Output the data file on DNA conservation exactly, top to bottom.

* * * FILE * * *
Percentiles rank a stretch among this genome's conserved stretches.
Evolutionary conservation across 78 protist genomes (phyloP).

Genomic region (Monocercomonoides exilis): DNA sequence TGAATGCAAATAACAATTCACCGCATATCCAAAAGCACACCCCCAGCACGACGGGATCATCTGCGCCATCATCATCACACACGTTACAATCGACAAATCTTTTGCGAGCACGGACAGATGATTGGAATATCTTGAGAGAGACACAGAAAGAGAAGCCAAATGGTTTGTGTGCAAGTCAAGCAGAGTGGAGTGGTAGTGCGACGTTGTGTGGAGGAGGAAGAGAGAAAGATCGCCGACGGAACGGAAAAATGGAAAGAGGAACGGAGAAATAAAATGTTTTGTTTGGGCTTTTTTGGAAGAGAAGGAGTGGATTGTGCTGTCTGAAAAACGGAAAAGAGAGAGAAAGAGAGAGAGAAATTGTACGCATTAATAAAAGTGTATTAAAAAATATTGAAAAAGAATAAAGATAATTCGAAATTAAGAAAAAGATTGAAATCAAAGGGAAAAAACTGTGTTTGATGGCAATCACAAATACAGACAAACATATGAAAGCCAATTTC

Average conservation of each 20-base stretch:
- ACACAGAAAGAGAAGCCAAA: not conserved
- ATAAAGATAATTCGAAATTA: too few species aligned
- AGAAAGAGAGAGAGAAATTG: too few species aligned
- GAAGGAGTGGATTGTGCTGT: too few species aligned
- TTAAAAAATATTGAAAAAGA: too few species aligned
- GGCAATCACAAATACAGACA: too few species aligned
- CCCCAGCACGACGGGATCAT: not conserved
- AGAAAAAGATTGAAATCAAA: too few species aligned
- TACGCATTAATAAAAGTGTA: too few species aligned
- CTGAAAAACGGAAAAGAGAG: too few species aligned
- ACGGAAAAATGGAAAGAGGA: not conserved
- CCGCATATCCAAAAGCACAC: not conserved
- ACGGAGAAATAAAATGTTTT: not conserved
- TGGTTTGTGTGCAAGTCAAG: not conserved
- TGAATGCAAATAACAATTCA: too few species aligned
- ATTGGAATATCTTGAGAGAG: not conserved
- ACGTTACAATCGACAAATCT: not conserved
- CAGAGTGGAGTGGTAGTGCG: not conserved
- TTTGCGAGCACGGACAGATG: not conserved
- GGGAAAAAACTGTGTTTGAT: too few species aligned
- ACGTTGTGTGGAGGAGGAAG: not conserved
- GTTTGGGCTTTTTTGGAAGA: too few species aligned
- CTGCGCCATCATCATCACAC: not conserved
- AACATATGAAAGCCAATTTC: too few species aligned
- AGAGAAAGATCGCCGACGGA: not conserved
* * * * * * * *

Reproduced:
Percentiles rank a stretch among this genome's conserved stretches.
Evolutionary conservation across 78 protist genomes (phyloP).

Genomic region (Monocercomonoides exilis): DNA sequence TGAATGCAAATAACAATTCACCGCATATCCAAAAGCACACCCCCAGCACGACGGGATCATCTGCGCCATCATCATCACACACGTTACAATCGACAAATCTTTTGCGAGCACGGACAGATGATTGGAATATCTTGAGAGAGACACAGAAAGAGAAGCCAAATGGTTTGTGTGCAAGTCAAGCAGAGTGGAGTGGTAGTGCGACGTTGTGTGGAGGAGGAAGAGAGAAAGATCGCCGACGGAACGGAAAAATGGAAAGAGGAACGGAGAAATAAAATGTTTTGTTTGGGCTTTTTTGGAAGAGAAGGAGTGGATTGTGCTGTCTGAAAAACGGAAAAGAGAGAGAAAGAGAGAGAGAAATTGTACGCATTAATAAAAGTGTATTAAAAAATATTGAAAAAGAATAAAGATAATTCGAAATTAAGAAAAAGATTGAAATCAAAGGGAAAAAACTGTGTTTGATGGCAATCACAAATACAGACAAACATATGAAAGCCAATTTC

Average conservation of each 20-base stretch:
- ACACAGAAAGAGAAGCCAAA: not conserved
- ATAAAGATAATTCGAAATTA: too few species aligned
- AGAAAGAGAGAGAGAAATTG: too few species aligned
- GAAGGAGTGGATTGTGCTGT: too few species aligned
- TTAAAAAATATTGAAAAAGA: too few species aligned
- GGCAATCACAAATACAGACA: too few species aligned
- CCCCAGCACGACGGGATCAT: not conserved
- AGAAAAAGATTGAAATCAAA: too few species aligned
- TACGCATTAATAAAAGTGTA: too few species aligned
- CTGAAAAACGGAAAAGAGAG: too few species aligned
- ACGGAAAAATGGAAAGAGGA: not conserved
- CCGCATATCCAAAAGCACAC: not conserved
- ACGGAGAAATAAAATGTTTT: not conserved
- TGGTTTGTGTGCAAGTCAAG: not conserved
- TGAATGCAAATAACAATTCA: too few species aligned
- ATTGGAATATCTTGAGAGAG: not conserved
- ACGTTACAATCGACAAATCT: not conserved
- CAGAGTGGAGTGGTAGTGCG: not conserved
- TTTGCGAGCACGGACAGATG: not conserved
- GGGAAAAAACTGTGTTTGAT: too few species aligned
- ACGTTGTGTGGAGGAGGAAG: not conserved
- GTTTGGGCTTTTTTGGAAGA: too few species aligned
- CTGCGCCATCATCATCACAC: not conserved
- AACATATGAAAGCCAATTTC: too few species aligned
- AGAGAAAGATCGCCGACGGA: not conserved